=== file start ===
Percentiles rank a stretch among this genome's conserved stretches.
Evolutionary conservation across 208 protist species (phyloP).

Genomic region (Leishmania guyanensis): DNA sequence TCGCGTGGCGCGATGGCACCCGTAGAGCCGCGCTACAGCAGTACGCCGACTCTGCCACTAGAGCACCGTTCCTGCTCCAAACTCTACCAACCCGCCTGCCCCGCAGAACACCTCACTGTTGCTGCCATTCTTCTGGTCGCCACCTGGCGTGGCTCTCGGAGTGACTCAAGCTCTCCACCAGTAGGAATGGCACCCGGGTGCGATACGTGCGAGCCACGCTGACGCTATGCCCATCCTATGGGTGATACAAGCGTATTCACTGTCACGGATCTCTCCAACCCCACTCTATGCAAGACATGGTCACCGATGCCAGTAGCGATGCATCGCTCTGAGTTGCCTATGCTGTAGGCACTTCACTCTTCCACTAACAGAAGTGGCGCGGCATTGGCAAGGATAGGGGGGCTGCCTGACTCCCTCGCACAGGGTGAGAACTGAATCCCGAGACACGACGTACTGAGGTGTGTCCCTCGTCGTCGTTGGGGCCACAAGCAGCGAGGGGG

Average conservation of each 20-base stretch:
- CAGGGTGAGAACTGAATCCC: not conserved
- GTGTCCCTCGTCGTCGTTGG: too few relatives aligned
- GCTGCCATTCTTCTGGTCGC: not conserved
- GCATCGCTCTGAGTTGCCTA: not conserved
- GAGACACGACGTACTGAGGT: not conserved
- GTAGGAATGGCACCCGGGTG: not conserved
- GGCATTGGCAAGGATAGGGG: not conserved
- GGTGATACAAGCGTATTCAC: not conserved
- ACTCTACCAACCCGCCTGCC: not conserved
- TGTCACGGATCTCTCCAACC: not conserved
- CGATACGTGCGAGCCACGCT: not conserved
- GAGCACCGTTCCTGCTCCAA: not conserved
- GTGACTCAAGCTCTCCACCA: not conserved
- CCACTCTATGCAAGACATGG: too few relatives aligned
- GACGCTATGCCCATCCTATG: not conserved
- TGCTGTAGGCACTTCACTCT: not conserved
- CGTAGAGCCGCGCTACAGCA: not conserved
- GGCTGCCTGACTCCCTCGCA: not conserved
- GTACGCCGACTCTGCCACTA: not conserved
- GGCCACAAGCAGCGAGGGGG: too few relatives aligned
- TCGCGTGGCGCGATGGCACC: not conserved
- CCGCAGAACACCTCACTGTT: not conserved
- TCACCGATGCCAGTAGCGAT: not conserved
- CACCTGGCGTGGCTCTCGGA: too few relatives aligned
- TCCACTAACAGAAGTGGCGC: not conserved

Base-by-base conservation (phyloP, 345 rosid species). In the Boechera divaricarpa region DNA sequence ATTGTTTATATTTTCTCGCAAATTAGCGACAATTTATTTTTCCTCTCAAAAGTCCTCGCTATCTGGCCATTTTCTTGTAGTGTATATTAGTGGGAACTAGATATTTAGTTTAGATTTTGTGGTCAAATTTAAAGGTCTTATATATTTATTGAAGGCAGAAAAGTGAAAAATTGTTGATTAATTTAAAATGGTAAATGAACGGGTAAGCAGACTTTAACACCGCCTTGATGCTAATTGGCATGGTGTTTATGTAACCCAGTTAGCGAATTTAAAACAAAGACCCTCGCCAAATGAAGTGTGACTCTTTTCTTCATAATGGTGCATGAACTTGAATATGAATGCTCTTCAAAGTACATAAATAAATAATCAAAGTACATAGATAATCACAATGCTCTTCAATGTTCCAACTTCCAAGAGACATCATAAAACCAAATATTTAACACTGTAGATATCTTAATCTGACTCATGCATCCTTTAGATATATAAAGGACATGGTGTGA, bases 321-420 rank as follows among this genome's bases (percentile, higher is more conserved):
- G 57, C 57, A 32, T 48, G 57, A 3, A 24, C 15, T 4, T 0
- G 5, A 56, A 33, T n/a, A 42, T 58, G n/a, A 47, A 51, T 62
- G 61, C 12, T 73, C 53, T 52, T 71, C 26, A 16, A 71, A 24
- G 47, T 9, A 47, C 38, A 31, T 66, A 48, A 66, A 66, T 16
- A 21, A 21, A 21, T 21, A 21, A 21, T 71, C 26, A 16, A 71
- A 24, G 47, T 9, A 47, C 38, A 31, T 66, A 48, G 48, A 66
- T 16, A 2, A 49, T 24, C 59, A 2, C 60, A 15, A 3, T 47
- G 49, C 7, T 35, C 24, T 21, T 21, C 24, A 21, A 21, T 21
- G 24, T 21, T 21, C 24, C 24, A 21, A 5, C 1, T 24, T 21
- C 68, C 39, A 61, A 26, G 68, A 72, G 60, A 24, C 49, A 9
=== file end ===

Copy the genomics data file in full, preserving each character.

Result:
Percentiles rank a stretch among this genome's conserved stretches.
Evolutionary conservation across 208 protist species (phyloP).

Genomic region (Leishmania guyanensis): DNA sequence TCGCGTGGCGCGATGGCACCCGTAGAGCCGCGCTACAGCAGTACGCCGACTCTGCCACTAGAGCACCGTTCCTGCTCCAAACTCTACCAACCCGCCTGCCCCGCAGAACACCTCACTGTTGCTGCCATTCTTCTGGTCGCCACCTGGCGTGGCTCTCGGAGTGACTCAAGCTCTCCACCAGTAGGAATGGCACCCGGGTGCGATACGTGCGAGCCACGCTGACGCTATGCCCATCCTATGGGTGATACAAGCGTATTCACTGTCACGGATCTCTCCAACCCCACTCTATGCAAGACATGGTCACCGATGCCAGTAGCGATGCATCGCTCTGAGTTGCCTATGCTGTAGGCACTTCACTCTTCCACTAACAGAAGTGGCGCGGCATTGGCAAGGATAGGGGGGCTGCCTGACTCCCTCGCACAGGGTGAGAACTGAATCCCGAGACACGACGTACTGAGGTGTGTCCCTCGTCGTCGTTGGGGCCACAAGCAGCGAGGGGG

Average conservation of each 20-base stretch:
- CAGGGTGAGAACTGAATCCC: not conserved
- GTGTCCCTCGTCGTCGTTGG: too few relatives aligned
- GCTGCCATTCTTCTGGTCGC: not conserved
- GCATCGCTCTGAGTTGCCTA: not conserved
- GAGACACGACGTACTGAGGT: not conserved
- GTAGGAATGGCACCCGGGTG: not conserved
- GGCATTGGCAAGGATAGGGG: not conserved
- GGTGATACAAGCGTATTCAC: not conserved
- ACTCTACCAACCCGCCTGCC: not conserved
- TGTCACGGATCTCTCCAACC: not conserved
- CGATACGTGCGAGCCACGCT: not conserved
- GAGCACCGTTCCTGCTCCAA: not conserved
- GTGACTCAAGCTCTCCACCA: not conserved
- CCACTCTATGCAAGACATGG: too few relatives aligned
- GACGCTATGCCCATCCTATG: not conserved
- TGCTGTAGGCACTTCACTCT: not conserved
- CGTAGAGCCGCGCTACAGCA: not conserved
- GGCTGCCTGACTCCCTCGCA: not conserved
- GTACGCCGACTCTGCCACTA: not conserved
- GGCCACAAGCAGCGAGGGGG: too few relatives aligned
- TCGCGTGGCGCGATGGCACC: not conserved
- CCGCAGAACACCTCACTGTT: not conserved
- TCACCGATGCCAGTAGCGAT: not conserved
- CACCTGGCGTGGCTCTCGGA: too few relatives aligned
- TCCACTAACAGAAGTGGCGC: not conserved

Base-by-base conservation (phyloP, 345 rosid species). In the Boechera divaricarpa region DNA sequence ATTGTTTATATTTTCTCGCAAATTAGCGACAATTTATTTTTCCTCTCAAAAGTCCTCGCTATCTGGCCATTTTCTTGTAGTGTATATTAGTGGGAACTAGATATTTAGTTTAGATTTTGTGGTCAAATTTAAAGGTCTTATATATTTATTGAAGGCAGAAAAGTGAAAAATTGTTGATTAATTTAAAATGGTAAATGAACGGGTAAGCAGACTTTAACACCGCCTTGATGCTAATTGGCATGGTGTTTATGTAACCCAGTTAGCGAATTTAAAACAAAGACCCTCGCCAAATGAAGTGTGACTCTTTTCTTCATAATGGTGCATGAACTTGAATATGAATGCTCTTCAAAGTACATAAATAAATAATCAAAGTACATAGATAATCACAATGCTCTTCAATGTTCCAACTTCCAAGAGACATCATAAAACCAAATATTTAACACTGTAGATATCTTAATCTGACTCATGCATCCTTTAGATATATAAAGGACATGGTGTGA, bases 321-420 rank as follows among this genome's bases (percentile, higher is more conserved):
- G 57, C 57, A 32, T 48, G 57, A 3, A 24, C 15, T 4, T 0
- G 5, A 56, A 33, T n/a, A 42, T 58, G n/a, A 47, A 51, T 62
- G 61, C 12, T 73, C 53, T 52, T 71, C 26, A 16, A 71, A 24
- G 47, T 9, A 47, C 38, A 31, T 66, A 48, A 66, A 66, T 16
- A 21, A 21, A 21, T 21, A 21, A 21, T 71, C 26, A 16, A 71
- A 24, G 47, T 9, A 47, C 38, A 31, T 66, A 48, G 48, A 66
- T 16, A 2, A 49, T 24, C 59, A 2, C 60, A 15, A 3, T 47
- G 49, C 7, T 35, C 24, T 21, T 21, C 24, A 21, A 21, T 21
- G 24, T 21, T 21, C 24, C 24, A 21, A 5, C 1, T 24, T 21
- C 68, C 39, A 61, A 26, G 68, A 72, G 60, A 24, C 49, A 9